In the NCAA tournament, there is nothing more vital than having a big-time sharpshooter. A guy who can hit any shot on the court and can be look toward to hit the clutch three-point shots.
This season’s March Madness has not been short on drama and looks to continue to break hearts. There is nothing tougher to swallow than losing on a last-second three that sends your team home for the summer.
These are two biggest sharpshooters still remaining in the NCAA tournament.
Howard is know mostly for his work on the glass and his offensive inside, but he can also be deadly from deep.
In the regular season, Howard averaged 16.7 points per game and shot 44 percent from beyond the arc.
Last year’s Cinderella team proved it still has some of the magic left in 2011. In their first game against Old Dominion, Howard actually hit a put-back layup with time expiring, the first buzzer-beater of the whole tournament.
Doron Lamb is one of many great freshman players on the Kentucky Wildcats. He is the perfect supporting wing player to guard Brandon Knight and forward Terrence Jones.
During the season, Lamb shot 47 percent from three-point land, good enough for 13th in the nation. He also averages 12.8 points per game and shoots an impressive 49.8 percent from the field.
Lamb is a deadly player because he is always hiding in the corners. If you give him too many open looks, he is going to make you pay.
Tim Abromaitis is a senior dead-eye from three. He is starting at forward for the Irish, and along with being a great shooter, averages six rebounds per game.
His main role in the offense is to be the second option if the Big East Player of the Year, Ben Hansbrough, isn’t making his shots.
Abromaitis shoots three-pointers at a 42.4 percent clip and has been known to hit in bunches from deep.
In a late February game against Villanova, Abromaitis buried nine three-pointers to lead his team to a 93-72 victory.
The focal point of the 2011 Missouri Tiger offense is Marcus Denmon. He is as pure of a scorer as you will find at the guard position.
Denmon shoots 50 percent from the field and 44.8 percent from beyond the arc, along with averaging a team-high 16.9 points per game. He is one of the main reasons Missouri is one of the biggest dark horses in the 2011 tournament.
The rest of Denmon’s game has not totally developed yet, but his shooting from deep is definitely one of the strongest in the nation.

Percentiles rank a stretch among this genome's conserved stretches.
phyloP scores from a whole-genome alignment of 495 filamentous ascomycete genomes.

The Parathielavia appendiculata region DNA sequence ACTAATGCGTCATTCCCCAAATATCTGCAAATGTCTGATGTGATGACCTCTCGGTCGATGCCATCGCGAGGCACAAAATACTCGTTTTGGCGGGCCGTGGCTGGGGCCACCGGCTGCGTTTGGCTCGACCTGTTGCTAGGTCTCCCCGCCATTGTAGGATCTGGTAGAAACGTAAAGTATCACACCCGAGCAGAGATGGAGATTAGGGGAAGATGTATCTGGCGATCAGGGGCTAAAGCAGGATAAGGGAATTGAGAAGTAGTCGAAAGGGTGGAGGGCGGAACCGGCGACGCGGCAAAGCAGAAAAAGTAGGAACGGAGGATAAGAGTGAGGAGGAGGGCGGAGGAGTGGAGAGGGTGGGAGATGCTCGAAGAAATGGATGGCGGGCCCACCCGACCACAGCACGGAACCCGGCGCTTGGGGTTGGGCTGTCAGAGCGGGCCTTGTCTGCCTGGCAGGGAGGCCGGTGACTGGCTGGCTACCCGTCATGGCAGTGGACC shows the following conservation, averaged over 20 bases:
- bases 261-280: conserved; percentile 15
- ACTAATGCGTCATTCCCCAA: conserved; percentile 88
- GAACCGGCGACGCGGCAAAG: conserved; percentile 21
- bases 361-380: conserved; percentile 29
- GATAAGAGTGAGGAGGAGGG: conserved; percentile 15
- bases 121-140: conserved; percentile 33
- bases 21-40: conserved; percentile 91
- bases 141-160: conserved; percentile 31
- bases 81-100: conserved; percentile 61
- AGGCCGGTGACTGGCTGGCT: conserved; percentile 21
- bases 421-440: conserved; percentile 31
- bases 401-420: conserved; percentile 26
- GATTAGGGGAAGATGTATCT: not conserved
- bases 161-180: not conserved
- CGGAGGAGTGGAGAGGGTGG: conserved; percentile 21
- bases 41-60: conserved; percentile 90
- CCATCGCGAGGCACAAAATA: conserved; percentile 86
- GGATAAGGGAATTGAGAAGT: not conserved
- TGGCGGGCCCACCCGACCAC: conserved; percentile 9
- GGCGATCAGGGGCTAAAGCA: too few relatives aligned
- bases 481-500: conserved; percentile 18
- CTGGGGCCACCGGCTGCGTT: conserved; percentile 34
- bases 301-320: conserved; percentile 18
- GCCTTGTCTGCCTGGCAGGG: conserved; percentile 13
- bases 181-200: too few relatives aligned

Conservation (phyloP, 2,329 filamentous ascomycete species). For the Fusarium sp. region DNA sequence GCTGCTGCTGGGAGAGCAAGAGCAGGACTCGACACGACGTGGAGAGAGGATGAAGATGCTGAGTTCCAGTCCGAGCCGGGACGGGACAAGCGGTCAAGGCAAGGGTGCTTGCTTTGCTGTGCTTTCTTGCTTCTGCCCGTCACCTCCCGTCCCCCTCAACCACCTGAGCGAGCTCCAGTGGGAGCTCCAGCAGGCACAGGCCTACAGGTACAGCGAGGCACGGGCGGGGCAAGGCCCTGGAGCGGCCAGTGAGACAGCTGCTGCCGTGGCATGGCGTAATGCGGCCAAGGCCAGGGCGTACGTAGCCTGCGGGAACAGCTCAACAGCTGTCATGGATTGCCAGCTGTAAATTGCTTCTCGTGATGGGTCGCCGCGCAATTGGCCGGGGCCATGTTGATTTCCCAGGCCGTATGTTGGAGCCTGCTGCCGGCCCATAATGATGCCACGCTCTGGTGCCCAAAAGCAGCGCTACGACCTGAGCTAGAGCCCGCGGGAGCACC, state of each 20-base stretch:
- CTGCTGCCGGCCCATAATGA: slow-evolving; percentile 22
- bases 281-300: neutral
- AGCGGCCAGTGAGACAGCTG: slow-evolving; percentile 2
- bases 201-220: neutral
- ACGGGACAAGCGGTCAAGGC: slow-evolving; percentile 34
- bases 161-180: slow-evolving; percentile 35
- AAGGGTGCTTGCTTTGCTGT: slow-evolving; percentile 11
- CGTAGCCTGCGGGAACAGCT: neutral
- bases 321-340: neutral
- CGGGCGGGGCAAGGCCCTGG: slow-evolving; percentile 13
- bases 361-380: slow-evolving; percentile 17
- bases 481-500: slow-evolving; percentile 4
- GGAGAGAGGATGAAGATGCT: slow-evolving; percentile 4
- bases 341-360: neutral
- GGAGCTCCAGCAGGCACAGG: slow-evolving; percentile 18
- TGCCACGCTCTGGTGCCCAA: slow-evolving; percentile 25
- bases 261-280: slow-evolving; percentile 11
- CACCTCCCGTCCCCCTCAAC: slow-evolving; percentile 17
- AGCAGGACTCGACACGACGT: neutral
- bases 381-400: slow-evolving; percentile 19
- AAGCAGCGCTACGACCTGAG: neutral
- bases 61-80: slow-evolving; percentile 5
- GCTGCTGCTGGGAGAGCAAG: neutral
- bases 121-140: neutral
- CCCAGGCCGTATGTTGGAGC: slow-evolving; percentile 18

Jordan Taylor is the do-it-all junior point guard out of Wisconsin.
He is the team’s second-leading scorer, third-leading rebounder and best distributor. Along with distributing the basketball, he is also the team’s best shooter.
Taylor is averaging 18.2 points due to that fact that he is shooting 44 percent from deep and 84.4 percent from the free throw line.
Defenses need to keep a close eye on Taylor. He has the ability to go off for big scoring nights. If he is not contained, he will burn you.
Justin Harper is one of the most consistent scorers in college basketball and is a big part of Richmond’s late success.
He has not had a game in which he didn’t score in double figures since November 3rd.
He is currently averaging 17.7 points per game and is shooting 46 percent from beyond the arch. Along with being a terrific shooter, he is also a solid rebounder.
Harper is 6’10" and taller than most dead-eye shooters around the country. His Richmond Tigers are one of the most likely Cinderella stories this season.
Ashton Gibbs is in his second consecutive season of being Pittsburgh’s go-to scorer.
He averages 17 points per game, 48.8 percent from behind the three-point line and shoots 88.9 percent at the charity stripe.
The Panthers will probably only go as far as Gibbs can carry them. He has had huge scoring games in the past. In the regular season, he scored over 20 points on 12 occasions.
For three consecutive seasons, Jon Diebler has been a deadly three-point shooter for the Buckeyes. He is shooting 50 percent from three, good enough for fourth in the nation.
Diebler does all the little things right. He rarely turns the ball over, shoots well from the field and makes his free throws.
Strong supporting players like Diebler are the main reason why Ohio State is the favorite to win the whole tournament. He can get hot and carry the team any given day.
Ben Hansbrough, another Irish senior star, has earned his right to be named the Big East Player of the Year.
He is shooting 44 percent from three-point land, 48.6 percent from the field and leads his team with 18.5 points per game. Hansbrough is just an excellent all-around player.
He has had as many big games as anyone in the country, scoring 20 or more points on 15 different occasions. If Hansbrough can get hot, the Irish will be one of the hardest teams to beat in the 2011 tournament.
Jimmer might not have the greatest three-point shooting percentage in the nation, but it is tough to argue that he isn’t the best shooter.
Fredette became a national sensation in 2011. He is the most prolific scorer in college basketball and can hit any shot in the gym. He averages a NCAA-best 28.3 points per game and has led his BYU team to the three seed.
Fredette has buried four or more three-pointers in a game 16 times in the regular season. He has also scored 40 or more points three different times this season. Fredette has really separated himself from the rest of the scorers in college basketball.